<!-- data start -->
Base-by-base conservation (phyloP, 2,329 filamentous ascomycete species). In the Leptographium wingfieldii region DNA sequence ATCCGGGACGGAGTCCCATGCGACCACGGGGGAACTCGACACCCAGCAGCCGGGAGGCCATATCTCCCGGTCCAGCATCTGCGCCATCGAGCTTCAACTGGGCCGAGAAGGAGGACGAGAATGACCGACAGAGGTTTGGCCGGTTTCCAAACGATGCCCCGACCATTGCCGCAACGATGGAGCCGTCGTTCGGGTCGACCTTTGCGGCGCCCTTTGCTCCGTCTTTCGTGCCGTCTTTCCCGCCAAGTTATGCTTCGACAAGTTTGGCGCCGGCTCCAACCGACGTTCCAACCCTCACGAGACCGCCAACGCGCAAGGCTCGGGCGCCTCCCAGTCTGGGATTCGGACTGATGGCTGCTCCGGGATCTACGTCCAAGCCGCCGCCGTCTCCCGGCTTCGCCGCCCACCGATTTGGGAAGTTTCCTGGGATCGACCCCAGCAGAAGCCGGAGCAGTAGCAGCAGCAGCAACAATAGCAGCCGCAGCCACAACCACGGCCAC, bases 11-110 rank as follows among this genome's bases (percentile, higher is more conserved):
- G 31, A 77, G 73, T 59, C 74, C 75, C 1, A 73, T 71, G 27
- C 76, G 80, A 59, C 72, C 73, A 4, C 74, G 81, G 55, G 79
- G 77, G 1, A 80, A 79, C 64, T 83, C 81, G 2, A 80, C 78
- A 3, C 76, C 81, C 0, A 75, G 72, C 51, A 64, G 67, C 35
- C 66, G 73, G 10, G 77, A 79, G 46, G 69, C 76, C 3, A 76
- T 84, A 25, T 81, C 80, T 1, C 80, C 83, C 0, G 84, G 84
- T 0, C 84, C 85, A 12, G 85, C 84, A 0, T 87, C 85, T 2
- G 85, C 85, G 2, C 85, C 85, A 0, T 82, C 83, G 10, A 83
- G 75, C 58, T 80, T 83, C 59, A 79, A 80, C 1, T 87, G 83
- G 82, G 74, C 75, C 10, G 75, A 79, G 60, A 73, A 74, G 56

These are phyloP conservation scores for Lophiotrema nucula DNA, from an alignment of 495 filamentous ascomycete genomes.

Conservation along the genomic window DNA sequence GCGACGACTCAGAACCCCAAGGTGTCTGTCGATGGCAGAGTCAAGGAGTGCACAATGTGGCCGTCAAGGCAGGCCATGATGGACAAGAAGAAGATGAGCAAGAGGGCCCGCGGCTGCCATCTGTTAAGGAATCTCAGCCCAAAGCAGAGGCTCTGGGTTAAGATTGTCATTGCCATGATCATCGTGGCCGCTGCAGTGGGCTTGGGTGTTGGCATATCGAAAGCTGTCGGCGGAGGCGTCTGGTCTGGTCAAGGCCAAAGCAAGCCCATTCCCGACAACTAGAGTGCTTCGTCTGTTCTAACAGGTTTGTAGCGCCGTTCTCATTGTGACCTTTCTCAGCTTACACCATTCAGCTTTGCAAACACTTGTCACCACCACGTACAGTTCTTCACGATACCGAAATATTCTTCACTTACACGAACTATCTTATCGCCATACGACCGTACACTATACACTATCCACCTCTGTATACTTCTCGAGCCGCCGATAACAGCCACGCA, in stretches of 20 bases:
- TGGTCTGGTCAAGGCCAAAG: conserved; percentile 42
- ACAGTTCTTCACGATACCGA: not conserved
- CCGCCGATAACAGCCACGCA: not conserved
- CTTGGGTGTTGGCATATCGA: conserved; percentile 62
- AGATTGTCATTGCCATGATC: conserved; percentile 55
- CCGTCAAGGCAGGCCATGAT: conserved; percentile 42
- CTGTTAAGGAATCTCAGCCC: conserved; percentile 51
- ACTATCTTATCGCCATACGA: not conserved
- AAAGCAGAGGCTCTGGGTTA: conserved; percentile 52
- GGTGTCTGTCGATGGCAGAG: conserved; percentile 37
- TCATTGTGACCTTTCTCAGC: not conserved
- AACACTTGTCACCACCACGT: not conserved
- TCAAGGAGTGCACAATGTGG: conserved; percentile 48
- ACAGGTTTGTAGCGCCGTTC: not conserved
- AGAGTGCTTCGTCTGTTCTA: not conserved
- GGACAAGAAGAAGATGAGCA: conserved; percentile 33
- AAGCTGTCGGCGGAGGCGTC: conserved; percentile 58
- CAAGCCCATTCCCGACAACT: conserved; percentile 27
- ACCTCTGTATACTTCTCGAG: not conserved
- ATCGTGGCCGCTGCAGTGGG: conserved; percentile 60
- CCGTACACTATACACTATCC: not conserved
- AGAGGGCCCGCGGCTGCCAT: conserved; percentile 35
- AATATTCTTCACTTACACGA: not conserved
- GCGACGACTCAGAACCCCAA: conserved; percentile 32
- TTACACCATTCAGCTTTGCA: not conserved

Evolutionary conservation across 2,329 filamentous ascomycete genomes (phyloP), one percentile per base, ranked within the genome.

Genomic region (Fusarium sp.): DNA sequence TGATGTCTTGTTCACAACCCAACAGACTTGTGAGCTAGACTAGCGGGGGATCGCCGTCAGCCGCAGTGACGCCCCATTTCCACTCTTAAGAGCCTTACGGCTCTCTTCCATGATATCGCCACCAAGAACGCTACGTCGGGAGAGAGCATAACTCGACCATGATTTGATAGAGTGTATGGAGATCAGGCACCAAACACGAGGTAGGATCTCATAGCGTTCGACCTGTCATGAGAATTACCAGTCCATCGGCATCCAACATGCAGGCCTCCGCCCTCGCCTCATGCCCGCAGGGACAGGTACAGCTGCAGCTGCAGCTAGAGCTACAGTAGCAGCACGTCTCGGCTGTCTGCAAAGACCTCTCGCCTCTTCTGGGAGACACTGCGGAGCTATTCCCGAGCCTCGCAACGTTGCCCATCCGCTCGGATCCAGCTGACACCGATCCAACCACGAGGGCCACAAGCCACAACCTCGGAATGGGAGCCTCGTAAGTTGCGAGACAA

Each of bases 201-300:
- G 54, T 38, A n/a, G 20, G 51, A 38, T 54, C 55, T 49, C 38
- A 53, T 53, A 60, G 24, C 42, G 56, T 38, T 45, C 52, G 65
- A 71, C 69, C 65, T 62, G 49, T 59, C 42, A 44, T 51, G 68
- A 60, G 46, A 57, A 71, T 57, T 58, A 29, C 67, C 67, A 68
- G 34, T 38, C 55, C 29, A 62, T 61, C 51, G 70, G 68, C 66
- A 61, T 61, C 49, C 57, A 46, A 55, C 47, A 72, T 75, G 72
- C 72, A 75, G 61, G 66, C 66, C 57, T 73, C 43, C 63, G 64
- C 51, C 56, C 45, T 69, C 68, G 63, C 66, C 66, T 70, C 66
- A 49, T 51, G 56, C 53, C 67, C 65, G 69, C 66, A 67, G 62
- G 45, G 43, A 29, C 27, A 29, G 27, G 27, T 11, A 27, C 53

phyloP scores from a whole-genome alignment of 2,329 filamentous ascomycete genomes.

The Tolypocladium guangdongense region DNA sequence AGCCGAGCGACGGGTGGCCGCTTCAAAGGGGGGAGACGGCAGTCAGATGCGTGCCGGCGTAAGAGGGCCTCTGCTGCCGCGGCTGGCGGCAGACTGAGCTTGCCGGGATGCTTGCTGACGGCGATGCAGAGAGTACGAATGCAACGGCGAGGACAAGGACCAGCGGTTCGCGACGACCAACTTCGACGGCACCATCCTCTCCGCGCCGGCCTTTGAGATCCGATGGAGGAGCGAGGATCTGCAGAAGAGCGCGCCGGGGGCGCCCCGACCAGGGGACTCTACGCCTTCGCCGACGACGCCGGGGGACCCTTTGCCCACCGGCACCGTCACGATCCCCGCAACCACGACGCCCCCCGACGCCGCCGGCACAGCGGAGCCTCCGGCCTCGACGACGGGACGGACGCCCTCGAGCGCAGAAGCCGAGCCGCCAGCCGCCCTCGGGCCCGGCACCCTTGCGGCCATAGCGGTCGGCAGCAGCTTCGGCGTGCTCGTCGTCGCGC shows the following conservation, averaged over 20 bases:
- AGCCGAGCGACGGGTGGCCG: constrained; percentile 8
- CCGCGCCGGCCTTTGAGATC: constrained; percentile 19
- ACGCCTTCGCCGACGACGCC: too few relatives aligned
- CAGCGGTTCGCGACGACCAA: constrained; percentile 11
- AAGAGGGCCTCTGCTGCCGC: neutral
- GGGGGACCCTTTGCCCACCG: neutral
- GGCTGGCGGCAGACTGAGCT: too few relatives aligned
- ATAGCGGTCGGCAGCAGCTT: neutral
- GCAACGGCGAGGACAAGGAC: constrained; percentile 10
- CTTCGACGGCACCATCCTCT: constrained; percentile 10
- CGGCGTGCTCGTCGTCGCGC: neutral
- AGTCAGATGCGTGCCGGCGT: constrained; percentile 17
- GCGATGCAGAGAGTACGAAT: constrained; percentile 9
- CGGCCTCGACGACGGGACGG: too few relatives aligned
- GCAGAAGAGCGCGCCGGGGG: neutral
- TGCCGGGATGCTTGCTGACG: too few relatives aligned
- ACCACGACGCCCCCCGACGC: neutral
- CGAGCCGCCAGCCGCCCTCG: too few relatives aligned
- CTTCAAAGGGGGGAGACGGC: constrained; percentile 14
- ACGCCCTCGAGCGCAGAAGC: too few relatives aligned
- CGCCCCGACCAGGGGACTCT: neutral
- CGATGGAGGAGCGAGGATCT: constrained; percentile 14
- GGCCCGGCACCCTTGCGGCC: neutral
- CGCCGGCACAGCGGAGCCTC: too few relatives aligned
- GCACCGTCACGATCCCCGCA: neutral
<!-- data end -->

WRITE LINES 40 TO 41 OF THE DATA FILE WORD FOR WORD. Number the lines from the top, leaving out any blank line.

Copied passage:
Genomic region (Fusarium sp.): DNA sequence TGATGTCTTGTTCACAACCCAACAGACTTGTGAGCTAGACTAGCGGGGGATCGCCGTCAGCCGCAGTGACGCCCCATTTCCACTCTTAAGAGCCTTACGGCTCTCTTCCATGATATCGCCACCAAGAACGCTACGTCGGGAGAGAGCATAACTCGACCATGATTTGATAGAGTGTATGGAGATCAGGCACCAAACACGAGGTAGGATCTCATAGCGTTCGACCTGTCATGAGAATTACCAGTCCATCGGCATCCAACATGCAGGCCTCCGCCCTCGCCTCATGCCCGCAGGGACAGGTACAGCTGCAGCTGCAGCTAGAGCTACAGTAGCAGCACGTCTCGGCTGTCTGCAAAGACCTCTCGCCTCTTCTGGGAGACACTGCGGAGCTATTCCCGAGCCTCGCAACGTTGCCCATCCGCTCGGATCCAGCTGACACCGATCCAACCACGAGGGCCACAAGCCACAACCTCGGAATGGGAGCCTCGTAAGTTGCGAGACAA

Each of bases 201-300: